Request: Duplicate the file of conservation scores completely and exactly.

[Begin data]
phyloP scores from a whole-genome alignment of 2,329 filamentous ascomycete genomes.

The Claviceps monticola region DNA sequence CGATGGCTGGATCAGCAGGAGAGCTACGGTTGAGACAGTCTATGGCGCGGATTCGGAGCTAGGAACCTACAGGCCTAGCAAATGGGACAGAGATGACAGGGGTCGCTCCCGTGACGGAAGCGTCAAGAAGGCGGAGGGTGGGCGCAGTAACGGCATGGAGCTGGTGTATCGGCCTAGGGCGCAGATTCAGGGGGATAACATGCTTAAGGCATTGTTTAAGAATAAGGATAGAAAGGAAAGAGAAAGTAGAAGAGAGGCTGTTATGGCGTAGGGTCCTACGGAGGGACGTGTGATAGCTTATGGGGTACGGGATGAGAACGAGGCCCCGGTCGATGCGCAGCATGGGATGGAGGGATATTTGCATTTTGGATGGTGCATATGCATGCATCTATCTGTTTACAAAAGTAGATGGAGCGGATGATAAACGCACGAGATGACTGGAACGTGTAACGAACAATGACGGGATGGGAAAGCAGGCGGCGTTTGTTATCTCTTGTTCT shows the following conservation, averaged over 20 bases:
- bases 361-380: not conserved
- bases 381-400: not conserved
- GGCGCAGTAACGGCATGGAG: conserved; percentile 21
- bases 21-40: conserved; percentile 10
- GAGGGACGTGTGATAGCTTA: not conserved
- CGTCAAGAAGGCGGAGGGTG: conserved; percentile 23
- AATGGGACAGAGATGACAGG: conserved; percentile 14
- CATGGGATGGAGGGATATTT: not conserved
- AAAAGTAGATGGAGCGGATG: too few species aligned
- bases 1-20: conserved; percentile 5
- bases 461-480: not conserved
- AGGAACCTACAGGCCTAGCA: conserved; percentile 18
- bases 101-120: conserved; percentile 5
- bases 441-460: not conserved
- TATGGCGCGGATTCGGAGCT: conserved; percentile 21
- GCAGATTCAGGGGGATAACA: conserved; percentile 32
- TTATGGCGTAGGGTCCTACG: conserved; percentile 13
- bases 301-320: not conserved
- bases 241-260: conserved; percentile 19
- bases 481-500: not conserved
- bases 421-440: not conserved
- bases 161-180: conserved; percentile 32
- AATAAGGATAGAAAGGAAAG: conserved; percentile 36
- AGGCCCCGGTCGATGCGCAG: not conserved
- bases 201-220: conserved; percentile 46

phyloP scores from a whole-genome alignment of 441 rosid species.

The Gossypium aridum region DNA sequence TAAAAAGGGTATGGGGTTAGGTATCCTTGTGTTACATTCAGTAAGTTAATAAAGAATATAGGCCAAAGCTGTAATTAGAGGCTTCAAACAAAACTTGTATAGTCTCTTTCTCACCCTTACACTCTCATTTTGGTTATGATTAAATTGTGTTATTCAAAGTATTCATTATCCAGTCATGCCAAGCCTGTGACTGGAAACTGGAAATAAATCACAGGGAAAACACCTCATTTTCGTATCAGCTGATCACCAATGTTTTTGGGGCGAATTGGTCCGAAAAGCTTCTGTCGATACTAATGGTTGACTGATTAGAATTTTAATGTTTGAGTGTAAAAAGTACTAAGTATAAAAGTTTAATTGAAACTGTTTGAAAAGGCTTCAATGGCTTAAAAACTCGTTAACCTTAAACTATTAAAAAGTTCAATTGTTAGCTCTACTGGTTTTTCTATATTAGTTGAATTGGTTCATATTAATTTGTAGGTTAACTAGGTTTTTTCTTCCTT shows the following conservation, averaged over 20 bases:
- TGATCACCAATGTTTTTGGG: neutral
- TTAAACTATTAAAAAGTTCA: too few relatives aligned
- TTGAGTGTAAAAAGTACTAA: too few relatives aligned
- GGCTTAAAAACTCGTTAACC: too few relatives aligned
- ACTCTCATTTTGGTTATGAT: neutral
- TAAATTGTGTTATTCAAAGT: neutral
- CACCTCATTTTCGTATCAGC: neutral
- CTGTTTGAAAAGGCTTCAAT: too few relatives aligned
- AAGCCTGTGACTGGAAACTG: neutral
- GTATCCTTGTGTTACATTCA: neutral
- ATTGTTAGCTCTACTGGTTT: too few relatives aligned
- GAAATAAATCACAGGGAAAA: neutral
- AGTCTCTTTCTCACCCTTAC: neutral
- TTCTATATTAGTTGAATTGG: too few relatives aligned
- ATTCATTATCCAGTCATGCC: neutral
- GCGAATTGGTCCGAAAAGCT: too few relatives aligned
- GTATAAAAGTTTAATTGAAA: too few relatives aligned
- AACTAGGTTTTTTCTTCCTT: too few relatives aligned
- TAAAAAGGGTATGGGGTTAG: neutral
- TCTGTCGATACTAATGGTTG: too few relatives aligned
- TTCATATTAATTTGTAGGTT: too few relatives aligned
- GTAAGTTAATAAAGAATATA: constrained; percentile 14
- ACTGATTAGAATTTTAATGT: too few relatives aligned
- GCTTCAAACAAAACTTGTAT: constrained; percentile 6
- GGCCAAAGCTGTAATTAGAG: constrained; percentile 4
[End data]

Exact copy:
phyloP scores from a whole-genome alignment of 2,329 filamentous ascomycete genomes.

The Claviceps monticola region DNA sequence CGATGGCTGGATCAGCAGGAGAGCTACGGTTGAGACAGTCTATGGCGCGGATTCGGAGCTAGGAACCTACAGGCCTAGCAAATGGGACAGAGATGACAGGGGTCGCTCCCGTGACGGAAGCGTCAAGAAGGCGGAGGGTGGGCGCAGTAACGGCATGGAGCTGGTGTATCGGCCTAGGGCGCAGATTCAGGGGGATAACATGCTTAAGGCATTGTTTAAGAATAAGGATAGAAAGGAAAGAGAAAGTAGAAGAGAGGCTGTTATGGCGTAGGGTCCTACGGAGGGACGTGTGATAGCTTATGGGGTACGGGATGAGAACGAGGCCCCGGTCGATGCGCAGCATGGGATGGAGGGATATTTGCATTTTGGATGGTGCATATGCATGCATCTATCTGTTTACAAAAGTAGATGGAGCGGATGATAAACGCACGAGATGACTGGAACGTGTAACGAACAATGACGGGATGGGAAAGCAGGCGGCGTTTGTTATCTCTTGTTCT shows the following conservation, averaged over 20 bases:
- bases 361-380: not conserved
- bases 381-400: not conserved
- GGCGCAGTAACGGCATGGAG: conserved; percentile 21
- bases 21-40: conserved; percentile 10
- GAGGGACGTGTGATAGCTTA: not conserved
- CGTCAAGAAGGCGGAGGGTG: conserved; percentile 23
- AATGGGACAGAGATGACAGG: conserved; percentile 14
- CATGGGATGGAGGGATATTT: not conserved
- AAAAGTAGATGGAGCGGATG: too few species aligned
- bases 1-20: conserved; percentile 5
- bases 461-480: not conserved
- AGGAACCTACAGGCCTAGCA: conserved; percentile 18
- bases 101-120: conserved; percentile 5
- bases 441-460: not conserved
- TATGGCGCGGATTCGGAGCT: conserved; percentile 21
- GCAGATTCAGGGGGATAACA: conserved; percentile 32
- TTATGGCGTAGGGTCCTACG: conserved; percentile 13
- bases 301-320: not conserved
- bases 241-260: conserved; percentile 19
- bases 481-500: not conserved
- bases 421-440: not conserved
- bases 161-180: conserved; percentile 32
- AATAAGGATAGAAAGGAAAG: conserved; percentile 36
- AGGCCCCGGTCGATGCGCAG: not conserved
- bases 201-220: conserved; percentile 46

phyloP scores from a whole-genome alignment of 441 rosid species.

The Gossypium aridum region DNA sequence TAAAAAGGGTATGGGGTTAGGTATCCTTGTGTTACATTCAGTAAGTTAATAAAGAATATAGGCCAAAGCTGTAATTAGAGGCTTCAAACAAAACTTGTATAGTCTCTTTCTCACCCTTACACTCTCATTTTGGTTATGATTAAATTGTGTTATTCAAAGTATTCATTATCCAGTCATGCCAAGCCTGTGACTGGAAACTGGAAATAAATCACAGGGAAAACACCTCATTTTCGTATCAGCTGATCACCAATGTTTTTGGGGCGAATTGGTCCGAAAAGCTTCTGTCGATACTAATGGTTGACTGATTAGAATTTTAATGTTTGAGTGTAAAAAGTACTAAGTATAAAAGTTTAATTGAAACTGTTTGAAAAGGCTTCAATGGCTTAAAAACTCGTTAACCTTAAACTATTAAAAAGTTCAATTGTTAGCTCTACTGGTTTTTCTATATTAGTTGAATTGGTTCATATTAATTTGTAGGTTAACTAGGTTTTTTCTTCCTT shows the following conservation, averaged over 20 bases:
- TGATCACCAATGTTTTTGGG: neutral
- TTAAACTATTAAAAAGTTCA: too few relatives aligned
- TTGAGTGTAAAAAGTACTAA: too few relatives aligned
- GGCTTAAAAACTCGTTAACC: too few relatives aligned
- ACTCTCATTTTGGTTATGAT: neutral
- TAAATTGTGTTATTCAAAGT: neutral
- CACCTCATTTTCGTATCAGC: neutral
- CTGTTTGAAAAGGCTTCAAT: too few relatives aligned
- AAGCCTGTGACTGGAAACTG: neutral
- GTATCCTTGTGTTACATTCA: neutral
- ATTGTTAGCTCTACTGGTTT: too few relatives aligned
- GAAATAAATCACAGGGAAAA: neutral
- AGTCTCTTTCTCACCCTTAC: neutral
- TTCTATATTAGTTGAATTGG: too few relatives aligned
- ATTCATTATCCAGTCATGCC: neutral
- GCGAATTGGTCCGAAAAGCT: too few relatives aligned
- GTATAAAAGTTTAATTGAAA: too few relatives aligned
- AACTAGGTTTTTTCTTCCTT: too few relatives aligned
- TAAAAAGGGTATGGGGTTAG: neutral
- TCTGTCGATACTAATGGTTG: too few relatives aligned
- TTCATATTAATTTGTAGGTT: too few relatives aligned
- GTAAGTTAATAAAGAATATA: constrained; percentile 14
- ACTGATTAGAATTTTAATGT: too few relatives aligned
- GCTTCAAACAAAACTTGTAT: constrained; percentile 6
- GGCCAAAGCTGTAATTAGAG: constrained; percentile 4